Review: America #5

America #5 1America takes a break from time and portal jumping to give us the Amerikate team-up that many fans have wanted since Ms. America first called Kate Bishop aka Hawkeye “princess” in Kieron Gillen and Jamie McKelvie’s Young Avengers. It’s spring break and America is visiting Kate in Venice Beach to catch some sun, drive fast cars, and also get some moral support when she meets her childhood friend, Magdalena, outside of Las Vegas. Their Gabby Rivera  and Kelly Thompson penned banter is quick witted, and Kate’s P.I. skills start connecting some of the dots in the larger plot. But the main event of America #5 (America and Magdalena use to be sparring partners as pre-teens.) is the art of Ramon Villalobos and the colors of Tamra Bonvillain with Brittany Peer.

Villalobos uses texture and body language to create the rapport between Kate and America, which is like two old friends instantly picking up where they left off.  They spend an entire page chatting hilarious about comfy pillows, and Kate is definitely there to empathize and accommodate with pizza and a pull-up bar that helps America think and process. Villalobos draws them in a variety of relaxed poses in the early going because it’s basically a big sleepover complete with Bonvillain’s welcoming, orange Southern California twilight. Re-establishing this bond definitely makes the tight and close car chases, punching, explosions, and killer final page more urgent and riveting.

America #5 is awesome because it’s an action romantic comedy starring two queer and one questioning woman. Rivera, Thompson,  Villalobos, and Bonvillain aren’t afraid to surrender to melodrama a little bit in sepia toned flashbacks that show the deep bond between America and Magdalena. These scenes are intense like any teenage crush, and it’s seriously relatable to see Kate “translate” Magdalena’s current day texts to America. America definitely has that feeling in the pit of her stomach about someone she cares about deeply and romantically even her words about Magdalena seem guarded. But she has always been more of an action and reflection person, and a close-up of her holding Magdalena’s flowers tells us everything we need to know about her feelings. Bonvillain’s colors for them is pretty too.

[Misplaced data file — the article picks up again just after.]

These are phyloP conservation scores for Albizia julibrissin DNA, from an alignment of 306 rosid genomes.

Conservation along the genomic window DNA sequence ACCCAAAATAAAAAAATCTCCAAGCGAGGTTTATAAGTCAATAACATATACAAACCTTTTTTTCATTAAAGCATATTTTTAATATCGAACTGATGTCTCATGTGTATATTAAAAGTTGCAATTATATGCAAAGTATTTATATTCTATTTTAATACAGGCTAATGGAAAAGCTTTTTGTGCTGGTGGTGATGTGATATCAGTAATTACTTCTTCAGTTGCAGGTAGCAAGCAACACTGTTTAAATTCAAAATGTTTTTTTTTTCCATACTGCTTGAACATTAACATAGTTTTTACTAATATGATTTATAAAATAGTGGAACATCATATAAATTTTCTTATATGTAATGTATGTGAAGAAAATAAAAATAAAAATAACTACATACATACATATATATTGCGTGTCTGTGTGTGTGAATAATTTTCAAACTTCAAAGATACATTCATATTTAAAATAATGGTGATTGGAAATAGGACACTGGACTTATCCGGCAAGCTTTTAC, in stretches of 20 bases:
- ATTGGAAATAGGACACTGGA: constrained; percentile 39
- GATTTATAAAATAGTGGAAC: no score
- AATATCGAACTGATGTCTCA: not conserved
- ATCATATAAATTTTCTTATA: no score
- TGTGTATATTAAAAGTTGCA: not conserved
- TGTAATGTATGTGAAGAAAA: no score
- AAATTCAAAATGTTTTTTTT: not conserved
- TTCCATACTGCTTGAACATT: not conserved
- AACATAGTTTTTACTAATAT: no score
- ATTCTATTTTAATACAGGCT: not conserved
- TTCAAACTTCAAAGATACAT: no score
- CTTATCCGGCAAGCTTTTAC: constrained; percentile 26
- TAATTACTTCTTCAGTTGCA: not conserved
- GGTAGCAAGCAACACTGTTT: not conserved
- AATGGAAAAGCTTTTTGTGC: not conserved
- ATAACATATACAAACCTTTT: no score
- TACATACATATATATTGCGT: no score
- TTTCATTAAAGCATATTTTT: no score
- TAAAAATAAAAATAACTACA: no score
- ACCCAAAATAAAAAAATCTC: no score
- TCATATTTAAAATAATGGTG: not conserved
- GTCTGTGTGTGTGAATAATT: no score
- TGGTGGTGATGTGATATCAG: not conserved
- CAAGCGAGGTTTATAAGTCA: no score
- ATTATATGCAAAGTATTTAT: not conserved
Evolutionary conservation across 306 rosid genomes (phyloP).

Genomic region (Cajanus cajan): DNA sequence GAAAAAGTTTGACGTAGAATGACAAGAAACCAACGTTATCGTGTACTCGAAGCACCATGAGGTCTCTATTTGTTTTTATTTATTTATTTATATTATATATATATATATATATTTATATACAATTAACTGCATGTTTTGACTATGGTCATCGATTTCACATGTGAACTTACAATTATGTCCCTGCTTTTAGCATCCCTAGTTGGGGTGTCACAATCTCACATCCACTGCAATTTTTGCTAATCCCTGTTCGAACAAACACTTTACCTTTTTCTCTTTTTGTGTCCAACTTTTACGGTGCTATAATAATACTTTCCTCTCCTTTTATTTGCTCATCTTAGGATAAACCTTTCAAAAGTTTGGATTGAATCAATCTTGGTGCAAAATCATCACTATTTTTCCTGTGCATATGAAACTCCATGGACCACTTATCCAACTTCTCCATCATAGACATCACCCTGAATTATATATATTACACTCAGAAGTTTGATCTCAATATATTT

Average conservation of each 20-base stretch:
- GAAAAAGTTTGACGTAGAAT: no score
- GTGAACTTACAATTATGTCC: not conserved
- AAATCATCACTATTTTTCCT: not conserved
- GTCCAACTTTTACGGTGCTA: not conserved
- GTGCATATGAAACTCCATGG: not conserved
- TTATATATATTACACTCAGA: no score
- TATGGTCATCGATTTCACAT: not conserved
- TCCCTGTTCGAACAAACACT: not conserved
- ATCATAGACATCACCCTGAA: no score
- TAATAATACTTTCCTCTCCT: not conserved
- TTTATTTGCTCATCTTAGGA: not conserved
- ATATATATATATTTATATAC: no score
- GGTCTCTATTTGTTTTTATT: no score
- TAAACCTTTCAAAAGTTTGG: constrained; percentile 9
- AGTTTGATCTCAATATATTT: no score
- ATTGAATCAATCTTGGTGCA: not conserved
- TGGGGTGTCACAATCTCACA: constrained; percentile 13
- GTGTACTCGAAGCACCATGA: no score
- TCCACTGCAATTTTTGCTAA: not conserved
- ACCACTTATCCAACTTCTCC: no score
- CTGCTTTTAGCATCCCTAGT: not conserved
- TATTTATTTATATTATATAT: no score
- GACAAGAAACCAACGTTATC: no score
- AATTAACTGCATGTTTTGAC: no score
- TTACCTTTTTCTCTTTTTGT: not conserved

The conflict in America #5 is definitely driven by the metaphorical bandages of America #5 5America and Magdalena’s long simmering romance being torn off, but Rivera, Thompson, and Villalobos keep the comic centered in the friendship between America and Kate. It’s honestly one of the best ones in the Marvel Universe. Who needs complex space/ex-girlfriend/boxing plots when you could have a “Just A Girl” car karaoke complete with Kate and America’s smiling faces and hair blowing in the wind. This scene is a moment of pure exuberance and relief in the midst of traffic and drama and is immediately undercut by a biker in the rearview mirror. This image nicely transitions America #5 from the chilling to the action portion of the story though instead of going for a cheap page turn reveal. Villalobos builds suspense and then lets Kate and America cut loose. He fills the page with plenty of helicopters, bikers, and cyborgs for them to punch until they ‘splode.

Action, romance, opening up, friendship, and quips on quips on quips, America #5 is the team-up comic that we deserve. Gabby Rivera and Kelly Thompson’s writing for America and Kate is so entertaining that I could read an entire comic of them eating pizza and chatting, and their bond also allows America to open up and be vulnerable just a little bit in the quiet moments where she thinks no one is watching. Ramon Villalobos continues to be the master of body language and non-verbal cues to craft characters, and his car chases are a thing of a beauty. Tamra Bonvillain and Brittany Peer go both hot and desolate with their color palette like America’s feelings and the Nevada desert respectively.

To quote the comic itself, if you like “slaying monsters, the patriarchy, and extra large pizzas” plus heart wounding feelings and art that is the polar opposite of house style, America #5 is the book for you.

Story: Gabby Rivera and Kelly Thompson Art: Ramon Villalobos
Colors: Tamra Bonvillain with Brittany Peer

Story: 8.5 Art: 9.5 Overall: 9.0 Recommendation: Buy

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